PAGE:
Published January 25, 2018
In space, NASA is grappling with potential ISS funding issues, but on Earth, the agency is working hard to improve the efficiency of flight via wings that can fold while an aircraft is flying.
It's called the Spanwise Adaptive Wing project (SAW), a collaboration between NASA, Langley Research Center, Boeing, and Area-I Inc. SAW rethinks the standard fixed-wing designs seen on most aircraft today to instead allows the outer sections to fold up or down through multiple angles.
Folding wings aren't a new idea, but achieving them using a lightweight system is. SAW manages to be very lightweight through its use of shape memory alloy built into an actuator. Because it's light, it's possible to change the angle of the fold during flight, allowing the wings to be adjusted to the most optimal angles dependent on conditions.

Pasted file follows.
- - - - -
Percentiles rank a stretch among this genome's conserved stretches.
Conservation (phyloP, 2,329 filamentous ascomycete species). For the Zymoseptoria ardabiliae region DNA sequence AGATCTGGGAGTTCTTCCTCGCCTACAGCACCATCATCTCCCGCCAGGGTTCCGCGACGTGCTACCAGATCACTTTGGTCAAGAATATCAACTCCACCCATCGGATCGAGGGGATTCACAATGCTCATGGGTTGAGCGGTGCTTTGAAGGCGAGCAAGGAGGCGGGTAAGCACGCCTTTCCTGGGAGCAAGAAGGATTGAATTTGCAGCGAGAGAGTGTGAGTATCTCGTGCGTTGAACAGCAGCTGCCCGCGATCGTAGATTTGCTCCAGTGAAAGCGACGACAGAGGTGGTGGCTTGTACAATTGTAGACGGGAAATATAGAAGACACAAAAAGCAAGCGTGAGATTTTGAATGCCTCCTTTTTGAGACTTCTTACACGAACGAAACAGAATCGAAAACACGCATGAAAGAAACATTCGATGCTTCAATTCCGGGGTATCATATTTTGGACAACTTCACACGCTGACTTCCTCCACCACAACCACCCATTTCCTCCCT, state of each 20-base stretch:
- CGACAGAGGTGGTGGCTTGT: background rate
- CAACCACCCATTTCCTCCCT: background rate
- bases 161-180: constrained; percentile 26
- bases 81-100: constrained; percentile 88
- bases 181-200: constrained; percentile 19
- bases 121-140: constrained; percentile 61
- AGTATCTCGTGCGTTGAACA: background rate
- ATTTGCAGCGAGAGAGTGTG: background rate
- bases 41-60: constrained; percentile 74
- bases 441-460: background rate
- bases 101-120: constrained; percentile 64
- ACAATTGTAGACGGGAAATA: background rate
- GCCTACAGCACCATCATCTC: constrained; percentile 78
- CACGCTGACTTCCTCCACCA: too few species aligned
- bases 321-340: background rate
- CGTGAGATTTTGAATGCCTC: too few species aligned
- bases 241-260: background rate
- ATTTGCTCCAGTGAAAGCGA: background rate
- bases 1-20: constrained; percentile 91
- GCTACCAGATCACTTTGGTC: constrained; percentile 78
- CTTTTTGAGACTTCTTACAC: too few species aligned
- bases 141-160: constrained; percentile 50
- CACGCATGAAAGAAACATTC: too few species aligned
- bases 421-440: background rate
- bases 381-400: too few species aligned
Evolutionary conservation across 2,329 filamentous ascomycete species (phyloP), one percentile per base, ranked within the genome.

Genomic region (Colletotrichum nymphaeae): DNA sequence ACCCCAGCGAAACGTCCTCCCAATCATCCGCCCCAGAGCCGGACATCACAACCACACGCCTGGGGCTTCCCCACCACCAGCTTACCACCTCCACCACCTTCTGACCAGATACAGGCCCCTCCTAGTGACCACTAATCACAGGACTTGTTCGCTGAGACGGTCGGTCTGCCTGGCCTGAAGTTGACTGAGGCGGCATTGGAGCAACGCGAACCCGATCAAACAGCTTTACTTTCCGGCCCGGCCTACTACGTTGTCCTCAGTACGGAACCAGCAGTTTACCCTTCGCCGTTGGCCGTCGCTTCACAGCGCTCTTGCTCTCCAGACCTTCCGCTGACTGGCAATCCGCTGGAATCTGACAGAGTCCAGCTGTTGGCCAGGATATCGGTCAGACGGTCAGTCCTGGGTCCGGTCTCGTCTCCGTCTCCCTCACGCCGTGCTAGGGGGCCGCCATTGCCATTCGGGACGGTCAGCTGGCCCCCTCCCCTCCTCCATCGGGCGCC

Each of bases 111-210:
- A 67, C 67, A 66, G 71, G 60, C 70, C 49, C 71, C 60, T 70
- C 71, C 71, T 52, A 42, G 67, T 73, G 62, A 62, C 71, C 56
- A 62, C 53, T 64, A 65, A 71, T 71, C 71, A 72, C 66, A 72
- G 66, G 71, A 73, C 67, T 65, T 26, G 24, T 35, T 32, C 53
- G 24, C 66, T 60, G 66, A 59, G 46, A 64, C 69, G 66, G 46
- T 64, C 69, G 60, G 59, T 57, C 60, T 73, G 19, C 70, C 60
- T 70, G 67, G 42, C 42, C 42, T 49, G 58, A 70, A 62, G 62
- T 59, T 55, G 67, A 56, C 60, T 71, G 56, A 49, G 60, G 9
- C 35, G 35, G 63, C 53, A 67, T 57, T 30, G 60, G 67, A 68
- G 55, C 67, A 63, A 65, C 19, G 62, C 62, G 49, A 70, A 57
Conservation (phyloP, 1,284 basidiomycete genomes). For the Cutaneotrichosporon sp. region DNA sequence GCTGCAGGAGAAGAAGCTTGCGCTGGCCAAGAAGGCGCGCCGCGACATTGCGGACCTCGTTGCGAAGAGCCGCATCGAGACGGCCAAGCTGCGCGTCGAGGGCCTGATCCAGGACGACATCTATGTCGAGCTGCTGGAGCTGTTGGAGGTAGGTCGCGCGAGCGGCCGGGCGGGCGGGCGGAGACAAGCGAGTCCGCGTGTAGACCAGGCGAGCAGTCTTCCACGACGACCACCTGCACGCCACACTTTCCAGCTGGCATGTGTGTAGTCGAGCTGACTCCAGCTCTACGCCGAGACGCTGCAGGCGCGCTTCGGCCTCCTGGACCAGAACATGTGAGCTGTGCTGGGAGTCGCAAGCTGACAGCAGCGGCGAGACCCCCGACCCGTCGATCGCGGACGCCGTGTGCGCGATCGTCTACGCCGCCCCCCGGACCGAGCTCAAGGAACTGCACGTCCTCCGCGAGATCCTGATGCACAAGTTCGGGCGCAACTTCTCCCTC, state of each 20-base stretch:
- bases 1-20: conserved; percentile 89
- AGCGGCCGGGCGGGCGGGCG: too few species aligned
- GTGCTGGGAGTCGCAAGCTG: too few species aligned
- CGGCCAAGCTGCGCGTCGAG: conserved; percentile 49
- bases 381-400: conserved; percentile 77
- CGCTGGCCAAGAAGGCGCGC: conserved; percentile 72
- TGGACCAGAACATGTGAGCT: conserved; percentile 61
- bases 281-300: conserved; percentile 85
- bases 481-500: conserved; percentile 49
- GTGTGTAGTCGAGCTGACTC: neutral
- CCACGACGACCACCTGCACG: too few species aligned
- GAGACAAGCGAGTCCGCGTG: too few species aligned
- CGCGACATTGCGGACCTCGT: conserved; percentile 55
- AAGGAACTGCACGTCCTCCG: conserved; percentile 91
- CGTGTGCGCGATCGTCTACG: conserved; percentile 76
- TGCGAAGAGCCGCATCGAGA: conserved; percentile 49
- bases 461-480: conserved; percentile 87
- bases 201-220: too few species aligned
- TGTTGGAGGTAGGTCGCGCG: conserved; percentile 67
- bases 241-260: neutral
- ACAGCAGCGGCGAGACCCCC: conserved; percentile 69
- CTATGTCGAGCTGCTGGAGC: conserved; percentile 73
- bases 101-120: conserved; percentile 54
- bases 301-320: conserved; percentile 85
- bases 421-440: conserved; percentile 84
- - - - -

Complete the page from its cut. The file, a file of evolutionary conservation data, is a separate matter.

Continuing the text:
A recent test flight took place at NASA's Armstrong Flight Research Center in California, which shows the folding wings in action fitted to a Prototype Technology-Evaluation Research Aircraft (PTERA):
There is potential for the folding wing to bring benefits to both subsonic and supersonic flight. For subsonic aircraft, which accounts for commercial airliners, the folding wings allow for better aerodynamics leading to increased control. That in turn means less reliance on some of the heavier parts of existing aircraft such as the tail rudder. The end result is a more efficient aircraft, less fuel use, a better experience in unfavorable weather (wind gusts), and the ability to use longer wings as they can be folded when on the ground.
For supersonic flight, there's even greater potential mainly because the wing tips can be folded downward allowing the aircraft to "ride the wave in supersonic flight" according to SAW Principal Investigator Matt Moholt. That leads to reduced drag and better performance when transitioning from subsonic to supersonic speeds.
Interestingly, the shape memory alloy can be automatically triggered by changes in temperature, which leads to a rotation change and therefore automatic efficiency gains.
Further testing will be carried out in the summer, at which point the folding wings will be capable of 70 degrees of rotation either up or down. After that, NASA wants to fit SAW to an F-18.